(2) An authorized representative who signs his own name to an instrument

(a) is personally obligated if the instrument neither names the person represented nor shows that the representative signed in a representative capacity;

(b) except as otherwise established between the immediate parties, is personally obligated if the instrument names the person represented but does not show that the representative signed in a representative capacity, or if the instrument does not name the person represented but does show that the representative signed in a representative capacity.

(3) Except as otherwise established the name of an organization preceded or followed by the name and office of an authorized individual is a signature made in a representative capacity." Ill. Rev. Stat. 1979, ch. 26, par. 3-403.

Section 3-403 incorporates the common law rule which provided that unless there is something on the face of an instrument or in the manner of its signature so as to create ambiguity or uncertainty, parol evidence is inadmissible to alter the presumption that a person signing the instrument is personally liable thereon. For this reason, section 3-403(2)(a) makes no provision for the admission of parol evidence where the instrument neither names the person represented nor shows that the signator signed in a representative capacity. However, where the note either names the representative but fails to disclose his representative capacity or where the signator signs a representative capacity but fails to disclose the identity of the principal, section 3-403(2)(b) admits parol evidence to overcome the presumption that the signator signed the note in his individual capacity only, but only where the action is between the immediate or original parties to the note. Where parol evidence is admitted, the person attempting to prove that the signature was made in a representative capacity assumes the burden of persuasion. Rotuba Extruders, Inc. v. Ceppos (1978), 46 N.Y.2d 223, 385 N.E.2d 1068.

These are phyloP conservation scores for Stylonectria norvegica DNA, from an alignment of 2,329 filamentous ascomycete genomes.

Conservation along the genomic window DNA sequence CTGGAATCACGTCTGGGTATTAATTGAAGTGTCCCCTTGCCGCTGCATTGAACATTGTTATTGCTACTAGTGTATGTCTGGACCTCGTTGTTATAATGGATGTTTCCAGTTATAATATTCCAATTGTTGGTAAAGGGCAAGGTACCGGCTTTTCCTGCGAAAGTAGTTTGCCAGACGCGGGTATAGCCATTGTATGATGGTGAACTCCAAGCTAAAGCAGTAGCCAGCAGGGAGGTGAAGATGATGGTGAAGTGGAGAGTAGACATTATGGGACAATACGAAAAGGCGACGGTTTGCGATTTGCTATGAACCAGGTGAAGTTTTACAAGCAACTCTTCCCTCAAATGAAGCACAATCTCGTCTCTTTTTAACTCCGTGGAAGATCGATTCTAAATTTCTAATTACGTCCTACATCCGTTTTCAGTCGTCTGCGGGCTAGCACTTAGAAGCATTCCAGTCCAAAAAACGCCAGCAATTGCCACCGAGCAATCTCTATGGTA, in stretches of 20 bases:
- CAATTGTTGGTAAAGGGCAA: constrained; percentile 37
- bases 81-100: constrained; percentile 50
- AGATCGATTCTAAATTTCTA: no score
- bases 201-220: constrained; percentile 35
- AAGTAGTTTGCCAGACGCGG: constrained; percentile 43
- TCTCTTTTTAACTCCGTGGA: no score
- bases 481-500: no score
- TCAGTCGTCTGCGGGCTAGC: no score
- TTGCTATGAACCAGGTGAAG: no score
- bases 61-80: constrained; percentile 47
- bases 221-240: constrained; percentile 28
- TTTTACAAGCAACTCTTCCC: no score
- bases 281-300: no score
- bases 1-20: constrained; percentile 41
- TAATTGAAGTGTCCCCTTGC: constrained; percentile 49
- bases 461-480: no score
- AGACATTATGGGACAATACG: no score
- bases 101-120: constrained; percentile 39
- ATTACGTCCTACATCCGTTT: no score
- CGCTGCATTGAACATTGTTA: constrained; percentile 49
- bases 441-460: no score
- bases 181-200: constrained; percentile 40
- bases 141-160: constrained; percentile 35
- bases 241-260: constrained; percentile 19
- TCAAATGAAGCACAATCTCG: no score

• 1 As for the first prerequisite in the case at bar, neither party disputes the status of the plaintiff as an immediate party to the note by virtue of his position as president of C.B.G. at the time the defendant executed both notes. The second prerequisite is less certain. Upon signing the note, the defendant clearly did not reveal any representative capacity, such as by signing "Alex J. Waitkoss, agent." (See Ill. Ann. Stat., ch. 26, par. 3-403, Uniform Commercial Code Comments, at 224-25 (Smith-Hurd 1963); Wolfram v. Halloway (1977), 46 Ill. App.3d 1045, 361 N.E.2d 587; Uptown Federal Savings & Loan Association v. Collins (1969), 105 Ill. App.2d 459, 245 N.E.2d 521.) Thus, the issue is whether the two note references to U.E. sufficiently named the person or organization represented by the signator to enable the court to admit extrinsic evidence to rebut the presumption of individual liability. Neither section 3-403 nor the case law specifically states what is required for the instrument to name the person represented by the signator. (See 97 A.L.R.3d 798, 815 (1980); 2 R. Anderson, Uniform Commercial Code § 3-403:6-8 (1971).) Although the facts in the instant case are not as clear as in J.P. Sivertson & Co. v. Lolmaugh (1978), 63 Ill. App.3d 724, 380 N.E.2d 520, where the signator signed the initials "L.T.G.De." immediately above his signature (see also Ill. Ann. Stat. ch. 26, par. 3-403, Uniform Commercial Code Comments, n. 3(e), at 224 (Smith-Hurd 1963)), we believe the circuit court did not err in finding that the two references to U.E. in the notes presented some indication that the defendant might have signed them in a representative capacity for U.E. (See, e.g., Rotuba Extruders, Inc. v. Ceppos (1978), 46 N.Y.2d 223, 385 N.E.2d 1068; Wood Press, Inc. v. Eisen (1978), 157 N.J. Super. 57, 384 A.2d 538; Citibank Eastern, N.A. v. Minbiole (1975), 50 App. Div.2d 1052, 377 N.Y.S.2d 727; Geer v. Farquhar (1974), 270 Or. 642, 528 P.2d 1335.) Nonetheless, we concur in the circuit court's finding that an examination of the extrinsic evidence failed to sustain the defendant's burden to "`establish' an agreement, understanding or course of dealing" between the immediate parties so as to overcome the presumption of personal liability. Rotuba Extruders, Inc. v. Ceppos (1978), 46 N.Y.2d 223, 229, 385 N.E.2d 1068, 1071.